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Ward-based Goal-Directed Fluid Therapy (GDFT) in Acute Pancreatitis (GAP) trial: study protocol for a feasibility randomised controlled trial
  1. Farid Froghi1,2,
  2. Fiammetta Soggiu2,
  3. Federico Ricciardi3,
  4. Kurinchi Gurusamy1,
  5. Daniel S Martin1,4,
  6. Jeshika Singh5,
  7. Sulman Siddique1,
  8. Christine Eastgate4,
  9. Maria Ciaponi4,
  10. Margaret McNeil4,
  11. Helder Filipe4,
  12. Otto Schwalowsky-Monks4,
  13. Gretchelle Asis4,
  14. Massimo Varcada6,
  15. Brian R Davidson2
  1. 1 Division of Surgery and Interventional Science, University College London, London, UK
  2. 2 HPB and Liver Transplantation Surgery, Royal Free Hospital, London, UK
  3. 3 Statistical Sciences, University College London, London, UK
  4. 4 Critical Care Unit, Royal Free Hospital, London, UK
  5. 5 Health Economics, PHMR, London, UK
  6. 6 General and Emergency Surgery, Royal Free Hospital, London, UK
  1. Correspondence to Farid Froghi; farid.froghi{at}


Introduction Acute pancreatitis is an inflammatory disease of the pancreas with high risk of developing multiorgan failure and death. There are no effective pharmacological interventions used in current clinical practice. Maintaining fluid and electrolyte balance is the mainstay of supportive management. Goal-directed fluid therapy (GDFT) has been shown to decrease morbidity and mortality in surgical conditions with systemic inflammatory response. There is currently no randomised controlled trial (RCT) investigating the role of GDFT based on cardiac output parameters in patients with acute pancreatitis in the ward setting. A feasibility trial was designed to determine patient and clinician support for recruitment into an RCT of ward-based GDFT in acute pancreatitis, adherence to a GDFT protocol, safety, participant withdrawal, and to determine appropriate endpoints for a subsequent larger trial to evaluate efficacy.

Methods and analysis The GDFT in Acute Pancreatitis trial is a prospective two-centre feasibility RCT. Eligible adults admitted with new onset of acute pancreatitis will be enrolled and randomised into ward-based GDFT (n=25) or standard fluid therapy (n=25) within 6 hours from the diagnosis and continuing for the following 48 hours. Cardiac output parameters will be monitored with a non-invasive device (Cheetah NICOM; Cheetah Medical). The intervention group will consist of a protocolised GDFT approach consisting of stroke volume optimisation with crystalloid fluid boluses, while the control group will receive standard care fluid therapy as advised by the clinical team. The primary endpoint is feasibility. Secondary endpoints will include safety of the intervention, complications, mortality, admission to intensive care unit, cost and quality of life.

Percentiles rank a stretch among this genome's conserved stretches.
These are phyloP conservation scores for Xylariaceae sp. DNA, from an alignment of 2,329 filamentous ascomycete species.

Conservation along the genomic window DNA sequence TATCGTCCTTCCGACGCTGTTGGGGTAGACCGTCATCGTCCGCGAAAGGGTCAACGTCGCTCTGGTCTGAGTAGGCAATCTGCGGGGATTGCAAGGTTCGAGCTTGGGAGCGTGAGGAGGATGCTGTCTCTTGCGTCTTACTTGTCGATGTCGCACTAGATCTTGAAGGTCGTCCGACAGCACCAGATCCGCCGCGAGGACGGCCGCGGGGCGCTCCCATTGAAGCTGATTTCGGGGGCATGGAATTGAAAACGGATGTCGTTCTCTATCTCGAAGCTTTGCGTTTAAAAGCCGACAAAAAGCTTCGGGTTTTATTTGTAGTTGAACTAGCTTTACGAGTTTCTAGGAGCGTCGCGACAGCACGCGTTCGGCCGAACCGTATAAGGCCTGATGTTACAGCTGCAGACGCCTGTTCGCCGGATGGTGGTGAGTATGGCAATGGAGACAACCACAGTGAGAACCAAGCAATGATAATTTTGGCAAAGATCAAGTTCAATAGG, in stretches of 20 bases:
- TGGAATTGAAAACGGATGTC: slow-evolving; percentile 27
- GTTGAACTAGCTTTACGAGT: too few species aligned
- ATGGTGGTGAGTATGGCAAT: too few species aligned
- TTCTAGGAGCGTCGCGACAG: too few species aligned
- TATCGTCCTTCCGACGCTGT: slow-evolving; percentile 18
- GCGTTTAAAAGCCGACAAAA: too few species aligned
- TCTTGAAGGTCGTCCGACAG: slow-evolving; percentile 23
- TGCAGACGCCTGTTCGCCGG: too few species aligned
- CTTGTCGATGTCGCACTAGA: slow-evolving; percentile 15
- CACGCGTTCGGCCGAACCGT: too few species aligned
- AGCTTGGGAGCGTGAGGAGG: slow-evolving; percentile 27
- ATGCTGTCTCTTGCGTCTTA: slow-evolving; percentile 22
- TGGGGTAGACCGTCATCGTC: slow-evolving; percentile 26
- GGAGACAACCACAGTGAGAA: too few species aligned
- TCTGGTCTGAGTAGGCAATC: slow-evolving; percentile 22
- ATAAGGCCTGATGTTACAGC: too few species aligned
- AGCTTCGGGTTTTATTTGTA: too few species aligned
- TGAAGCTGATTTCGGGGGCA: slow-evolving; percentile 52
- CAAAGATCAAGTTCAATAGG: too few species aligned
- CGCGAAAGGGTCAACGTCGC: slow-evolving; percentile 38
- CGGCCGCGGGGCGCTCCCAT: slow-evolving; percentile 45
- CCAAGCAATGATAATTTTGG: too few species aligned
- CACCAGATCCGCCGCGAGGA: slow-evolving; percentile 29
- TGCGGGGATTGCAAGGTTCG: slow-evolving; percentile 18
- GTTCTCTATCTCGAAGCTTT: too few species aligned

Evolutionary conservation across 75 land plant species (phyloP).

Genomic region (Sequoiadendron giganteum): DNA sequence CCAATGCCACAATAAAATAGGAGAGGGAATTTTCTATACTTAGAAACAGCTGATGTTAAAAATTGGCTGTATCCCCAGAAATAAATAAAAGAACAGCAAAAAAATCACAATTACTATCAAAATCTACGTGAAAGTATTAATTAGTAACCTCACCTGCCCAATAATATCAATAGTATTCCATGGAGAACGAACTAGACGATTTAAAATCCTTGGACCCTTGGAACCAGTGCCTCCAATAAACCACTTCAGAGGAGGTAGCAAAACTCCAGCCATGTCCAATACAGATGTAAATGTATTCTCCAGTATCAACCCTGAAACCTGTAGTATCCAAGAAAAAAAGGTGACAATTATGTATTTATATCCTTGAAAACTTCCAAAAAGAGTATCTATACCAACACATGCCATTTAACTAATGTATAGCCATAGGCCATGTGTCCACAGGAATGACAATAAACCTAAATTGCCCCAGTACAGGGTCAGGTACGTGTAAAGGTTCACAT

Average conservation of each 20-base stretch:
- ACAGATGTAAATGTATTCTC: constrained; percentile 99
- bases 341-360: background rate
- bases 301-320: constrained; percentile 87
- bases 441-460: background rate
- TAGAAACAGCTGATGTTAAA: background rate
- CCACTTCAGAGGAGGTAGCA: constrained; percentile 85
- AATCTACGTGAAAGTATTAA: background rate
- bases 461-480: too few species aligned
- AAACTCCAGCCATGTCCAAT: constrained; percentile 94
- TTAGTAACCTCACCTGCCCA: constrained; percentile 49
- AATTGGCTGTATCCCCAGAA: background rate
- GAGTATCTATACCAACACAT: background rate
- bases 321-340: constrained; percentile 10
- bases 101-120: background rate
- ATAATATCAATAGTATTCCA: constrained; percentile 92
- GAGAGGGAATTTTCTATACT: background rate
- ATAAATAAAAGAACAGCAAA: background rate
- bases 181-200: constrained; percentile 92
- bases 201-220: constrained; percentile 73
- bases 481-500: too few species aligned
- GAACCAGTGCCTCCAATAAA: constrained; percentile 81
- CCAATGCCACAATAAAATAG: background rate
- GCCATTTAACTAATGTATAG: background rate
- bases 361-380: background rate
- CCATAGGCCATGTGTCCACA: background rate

Ethics and dissemination Ethics approval was granted by the London Central Research Ethics Committee (17/LO/1235, project ID: 221872). The results of this trial will be presented to international conference with interest in general surgery and acute care and published in a peer-reviewed journal.

Trial registration number ISRCTN36077283.

  • fluid therapy
  • acute pancreatitis
  • cardiac output
  • goal-directed fluid therapy

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  • Contributors FF: manuscript preparation, mechanistic components of protocol design, trial and database management. FS: manuscript preparation, trial management. FR: statistical analysis plan. KG: major contribution to design and funding application. DSM: protocol design of GDFT regimes, trial management. SS: initial protocol developments and ethical approvals. CE, MC, OSM, GA, MM and HF: trial research nurses trained in delivering GDFT, data collection. JS: health economic analysis design. MV: participant enrolment planning through emergency surgery. BRD: principal investigator and grant holder, overall trial management, study design and review of manuscript. All authors read and approved the final manuscript.

  • Funding This paper presents independent research funded by the National Institute for Health Research (NIHR) under its Research for Patient Benefit (RfPB) programme (Grant Reference No PB-PG-0815-20002).

  • Disclaimer The views expressed are those of the author(s) and not necessarily those of the NHS, the NIHR or the Department of Health.

  • Competing interests None declared.

  • Patient consent for publication Not required.

  • Ethics approval The trial protocol (v2) has been reviewed and approved by the London Central Research Ethics Committee (REC Ref: 17/LO/1235, project ID: 221872). Informed consent will be obtained from eligible patients after screening by a member of the research or clinical team trained in Good Clinical Practice (GCP). The trial has been registered on ISRCTN on 9 April 2018 ( The results of this study will be presented to the national and international meetings with interest in the management of acute pancreatitis and prepared for publication in peer-reviewed journals with a readership in general surgery and critical care.

  • Provenance and peer review Not commissioned; externally peer reviewed.

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